Just walk around, go to the Casba, see the cemetery and some hammams and mosques from outside (non-Muslim are not allowed to get in). If you reach the old Jewish neighbourhood of Mellah al-Jadid, you’ll see the strong Andalusian influence.
I visited Tetouan in 1999 on a guided tour. It was only a short guided day trip into the Medina after 8 days in Spain through a University art tour. It will forever be engrained in my mind. Although I would forgo a tour guide should I visit again, it was spectacular. The sights and sounds as we walked through the Medina...well incredible. Their was a little girl that followed us around for what seemed like miles of weaving amidst the walls. Our tour guide clearly had a mission to get us to a rug shop. If I did it over again I'd do it alone, so I could wander. Doing it over again what would I do different? I'd stop and at least peep into the magnificence of the temples, synagogues, and mosques and stop to talk to the people. Wow, what a magnificent city, full of thousands of years of cultural influences. It really was beautiful and I will never forget the sights and sounds that can only be seen through a personal visit.
John booth New Zealand 25-Jan-14
Travelling from Tangier to Tetouan by bus involved crossing the scenic Rif Mountains.
The medina here is quite compact but crammed with the tiled fascades of numerous mosques, medressahs, mausolea and fountains.
Mike M. US 07-May-09
When I went to Tetouan, it was very windy. It had been awhile since I had last been in a medina and it felt nice to be back.
We ran into someone who ended up being a nice guide and showed us all around the medina and gave us a good tour of the medina. He educated us well about Morocco too, and brought us to a nice-looking restaurant to eat traditional Moroccan food.
I previously heard Tetouan has a small medina, but that was not the impression I got. Tetouan is also not as dirty as I heard it was. There is nothing wrong with the site at all, and I had a great experience there.
On my first trip to Andalucia I had also ventured for a day trip to Tangiers. I am not sure if it had occurred to me at the time that Tetouan had been within reach from Algeciras. Or if I had known but was too afraid to venture off the beaten path. For years since I had considered Tetouan as one of my stupid near misses. So when Ian proposed this year’s meetup in Gibraltar, I knew exactly what I wanted to do: Cross into Morocco and tick off Tetouan.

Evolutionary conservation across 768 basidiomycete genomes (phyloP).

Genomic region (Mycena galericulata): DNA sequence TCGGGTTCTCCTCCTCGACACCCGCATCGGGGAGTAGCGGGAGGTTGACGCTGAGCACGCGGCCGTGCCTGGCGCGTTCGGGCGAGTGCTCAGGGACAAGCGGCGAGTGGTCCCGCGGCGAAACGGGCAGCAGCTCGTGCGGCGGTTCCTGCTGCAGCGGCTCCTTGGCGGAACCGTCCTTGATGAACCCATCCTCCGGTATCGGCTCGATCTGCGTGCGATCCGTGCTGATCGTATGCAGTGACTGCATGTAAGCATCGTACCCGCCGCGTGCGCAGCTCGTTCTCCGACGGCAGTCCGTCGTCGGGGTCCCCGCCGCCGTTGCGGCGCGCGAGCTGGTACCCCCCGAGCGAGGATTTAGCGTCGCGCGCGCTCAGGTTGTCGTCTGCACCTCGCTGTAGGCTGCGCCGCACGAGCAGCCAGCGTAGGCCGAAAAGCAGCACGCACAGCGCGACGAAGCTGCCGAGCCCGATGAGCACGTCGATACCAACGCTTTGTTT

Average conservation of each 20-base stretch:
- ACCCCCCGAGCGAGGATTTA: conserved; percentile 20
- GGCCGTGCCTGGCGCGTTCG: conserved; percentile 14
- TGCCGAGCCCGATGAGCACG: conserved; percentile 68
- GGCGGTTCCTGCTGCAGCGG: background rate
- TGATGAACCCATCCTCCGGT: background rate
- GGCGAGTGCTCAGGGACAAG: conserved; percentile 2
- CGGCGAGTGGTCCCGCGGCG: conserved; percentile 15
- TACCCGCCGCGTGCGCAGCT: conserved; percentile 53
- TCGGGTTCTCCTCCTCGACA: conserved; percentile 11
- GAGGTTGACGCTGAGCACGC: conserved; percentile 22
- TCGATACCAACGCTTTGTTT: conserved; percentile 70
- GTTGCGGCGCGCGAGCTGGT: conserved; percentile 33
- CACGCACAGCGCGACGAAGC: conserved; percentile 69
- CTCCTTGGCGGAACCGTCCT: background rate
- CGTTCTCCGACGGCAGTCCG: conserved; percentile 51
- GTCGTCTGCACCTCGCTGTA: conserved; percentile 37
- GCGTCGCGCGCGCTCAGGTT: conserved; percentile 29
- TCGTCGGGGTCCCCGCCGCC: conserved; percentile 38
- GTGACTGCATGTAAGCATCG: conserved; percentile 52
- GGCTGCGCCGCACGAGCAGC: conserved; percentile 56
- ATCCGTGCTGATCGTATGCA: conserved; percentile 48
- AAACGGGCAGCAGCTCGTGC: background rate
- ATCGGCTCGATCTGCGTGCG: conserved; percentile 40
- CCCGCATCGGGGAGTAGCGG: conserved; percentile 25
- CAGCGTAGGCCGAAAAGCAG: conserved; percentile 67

We quickly agreed to include the site in the itinerary of the 2017 meetup. As a consequence we now have the first meeting to take place in multiple countries (Spain, UK, Morocco) and outside Europe. Philipp and Els did the actual planning and it worked out perfectly fine. Many thanks!
Tetouan itself is a pleasant medina. It’s not very touristy. We only met one larger group roaming the narrow streets of the medina. The medina primarily serves as market for the local populace with very few souvenir shops. As such you will probably get a more authentic Moroccan experience than in places such as Fez or Marrakech or in nearby Tangiers. Personally, I also liked the colonial new town. Tetouan was the seat of the Spanish protectorate government of the province and it has plenty of colonial buildings to show for it.
The trip left me wanting to see more of Morocco and I will probably go next year.
Tetouan is the nicer Moroccan day trip from Algeciras than Tangiers. The city is less touristy and in better state of repairs. It’s also a bit more complicated to arrange.
Plenty of ferries run daily from Algeciras port to Ceuta, one of the two Spanish enclaves in Morocco. From the port in Ceuta directly take a cab to the border crossing (charged by meter, 7-8€) and walk across the border. Be prepared to spend an hour waiting at the border, especially if your tour group is made up of globe trotters with exotic visa stamps. You will also be hassled a bit by Moroccan tour guides, but just ignore them.
After the border you will find cabs waiting for you. A cab should cost 15€ (or 150 Dirham) one way. In our case we had prearranged for a minibus costing 50€ for the whole group. It should go without saying, but agree on the price with the cabby in advance and don’t enter a non licensed cab.
On your return be mindful of the time needed to cross the border back into Ceuta. Plan plenty of buffer. If you have time left (as we did) you can spend it exploring the fortifications of Ceuta and having a last beer at the beach in Africa (and in our case also a first as alcoholoic drinks are in short supply in Morocco).
Finally, if you are considering taking your car on a day trip, don’t. The car queue back into Europe at the border is massive. I asked a French car close to the first control and they had been in line for three hours. Luckily, the cabs will just ignore the queue by driving on the left lane and honking. It’s a four lane road, so nothing to worry about.
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Full name: Medina of Tétouan (formerly known as Titawin)
Unesco ID: 837
Criteria: 2 4 5
- 1997 - Inscribed
The site has 8 connections.
Religion and Belief
- Jewish religion and culture: Jewish mellah
- Built in the 15th century: It was rebuilt at the end of the 15th century by a group of refugees from Andalusia
- Modelled after: Granada (the aristocratic residences)
- Built or owned by Spanish: the arrivai of the Moriscos (Spanish Muslims forcibly converted to Christianity and later expelled from Spain) from 1609 onwards led to a further expansion of the medina towards the north-west (Rabat al-Aala) (AB ev)
- Dubbed as another WHS: Jerusalem of Morocco (for its rich Rabbinical heritage)